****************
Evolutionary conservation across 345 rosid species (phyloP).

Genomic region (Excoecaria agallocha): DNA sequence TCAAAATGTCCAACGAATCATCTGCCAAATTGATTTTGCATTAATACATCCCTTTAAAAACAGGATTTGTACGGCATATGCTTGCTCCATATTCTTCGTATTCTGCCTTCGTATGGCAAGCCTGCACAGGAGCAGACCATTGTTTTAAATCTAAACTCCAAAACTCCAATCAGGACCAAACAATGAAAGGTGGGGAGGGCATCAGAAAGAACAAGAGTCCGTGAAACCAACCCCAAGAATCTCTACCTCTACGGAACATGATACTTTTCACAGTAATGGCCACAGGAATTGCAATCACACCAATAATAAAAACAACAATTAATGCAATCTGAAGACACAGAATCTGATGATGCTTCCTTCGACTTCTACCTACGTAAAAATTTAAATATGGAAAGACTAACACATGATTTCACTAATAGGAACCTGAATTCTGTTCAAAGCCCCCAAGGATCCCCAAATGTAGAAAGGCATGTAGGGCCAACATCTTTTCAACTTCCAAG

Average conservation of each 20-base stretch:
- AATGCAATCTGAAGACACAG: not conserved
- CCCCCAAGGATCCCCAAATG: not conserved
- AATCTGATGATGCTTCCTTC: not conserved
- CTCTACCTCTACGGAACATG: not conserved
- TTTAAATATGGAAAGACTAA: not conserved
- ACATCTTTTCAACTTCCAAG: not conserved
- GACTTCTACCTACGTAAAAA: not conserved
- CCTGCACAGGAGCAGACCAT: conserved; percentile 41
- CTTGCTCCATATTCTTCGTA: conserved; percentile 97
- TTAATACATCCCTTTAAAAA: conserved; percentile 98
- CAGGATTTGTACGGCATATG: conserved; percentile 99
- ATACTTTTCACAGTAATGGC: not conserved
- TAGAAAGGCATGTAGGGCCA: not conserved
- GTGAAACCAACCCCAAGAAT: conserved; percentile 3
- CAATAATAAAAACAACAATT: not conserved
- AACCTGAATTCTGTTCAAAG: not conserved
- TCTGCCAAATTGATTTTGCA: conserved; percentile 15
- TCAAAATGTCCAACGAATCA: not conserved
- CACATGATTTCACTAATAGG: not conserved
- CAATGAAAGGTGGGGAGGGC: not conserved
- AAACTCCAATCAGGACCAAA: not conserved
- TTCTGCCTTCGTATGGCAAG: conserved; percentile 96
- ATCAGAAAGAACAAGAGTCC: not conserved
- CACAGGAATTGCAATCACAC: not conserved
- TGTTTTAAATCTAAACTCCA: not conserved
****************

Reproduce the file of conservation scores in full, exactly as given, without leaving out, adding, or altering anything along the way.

Evolutionary conservation across 345 rosid species (phyloP).

Genomic region (Excoecaria agallocha): DNA sequence TCAAAATGTCCAACGAATCATCTGCCAAATTGATTTTGCATTAATACATCCCTTTAAAAACAGGATTTGTACGGCATATGCTTGCTCCATATTCTTCGTATTCTGCCTTCGTATGGCAAGCCTGCACAGGAGCAGACCATTGTTTTAAATCTAAACTCCAAAACTCCAATCAGGACCAAACAATGAAAGGTGGGGAGGGCATCAGAAAGAACAAGAGTCCGTGAAACCAACCCCAAGAATCTCTACCTCTACGGAACATGATACTTTTCACAGTAATGGCCACAGGAATTGCAATCACACCAATAATAAAAACAACAATTAATGCAATCTGAAGACACAGAATCTGATGATGCTTCCTTCGACTTCTACCTACGTAAAAATTTAAATATGGAAAGACTAACACATGATTTCACTAATAGGAACCTGAATTCTGTTCAAAGCCCCCAAGGATCCCCAAATGTAGAAAGGCATGTAGGGCCAACATCTTTTCAACTTCCAAG

Average conservation of each 20-base stretch:
- AATGCAATCTGAAGACACAG: not conserved
- CCCCCAAGGATCCCCAAATG: not conserved
- AATCTGATGATGCTTCCTTC: not conserved
- CTCTACCTCTACGGAACATG: not conserved
- TTTAAATATGGAAAGACTAA: not conserved
- ACATCTTTTCAACTTCCAAG: not conserved
- GACTTCTACCTACGTAAAAA: not conserved
- CCTGCACAGGAGCAGACCAT: conserved; percentile 41
- CTTGCTCCATATTCTTCGTA: conserved; percentile 97
- TTAATACATCCCTTTAAAAA: conserved; percentile 98
- CAGGATTTGTACGGCATATG: conserved; percentile 99
- ATACTTTTCACAGTAATGGC: not conserved
- TAGAAAGGCATGTAGGGCCA: not conserved
- GTGAAACCAACCCCAAGAAT: conserved; percentile 3
- CAATAATAAAAACAACAATT: not conserved
- AACCTGAATTCTGTTCAAAG: not conserved
- TCTGCCAAATTGATTTTGCA: conserved; percentile 15
- TCAAAATGTCCAACGAATCA: not conserved
- CACATGATTTCACTAATAGG: not conserved
- CAATGAAAGGTGGGGAGGGC: not conserved
- AAACTCCAATCAGGACCAAA: not conserved
- TTCTGCCTTCGTATGGCAAG: conserved; percentile 96
- ATCAGAAAGAACAAGAGTCC: not conserved
- CACAGGAATTGCAATCACAC: not conserved
- TGTTTTAAATCTAAACTCCA: not conserved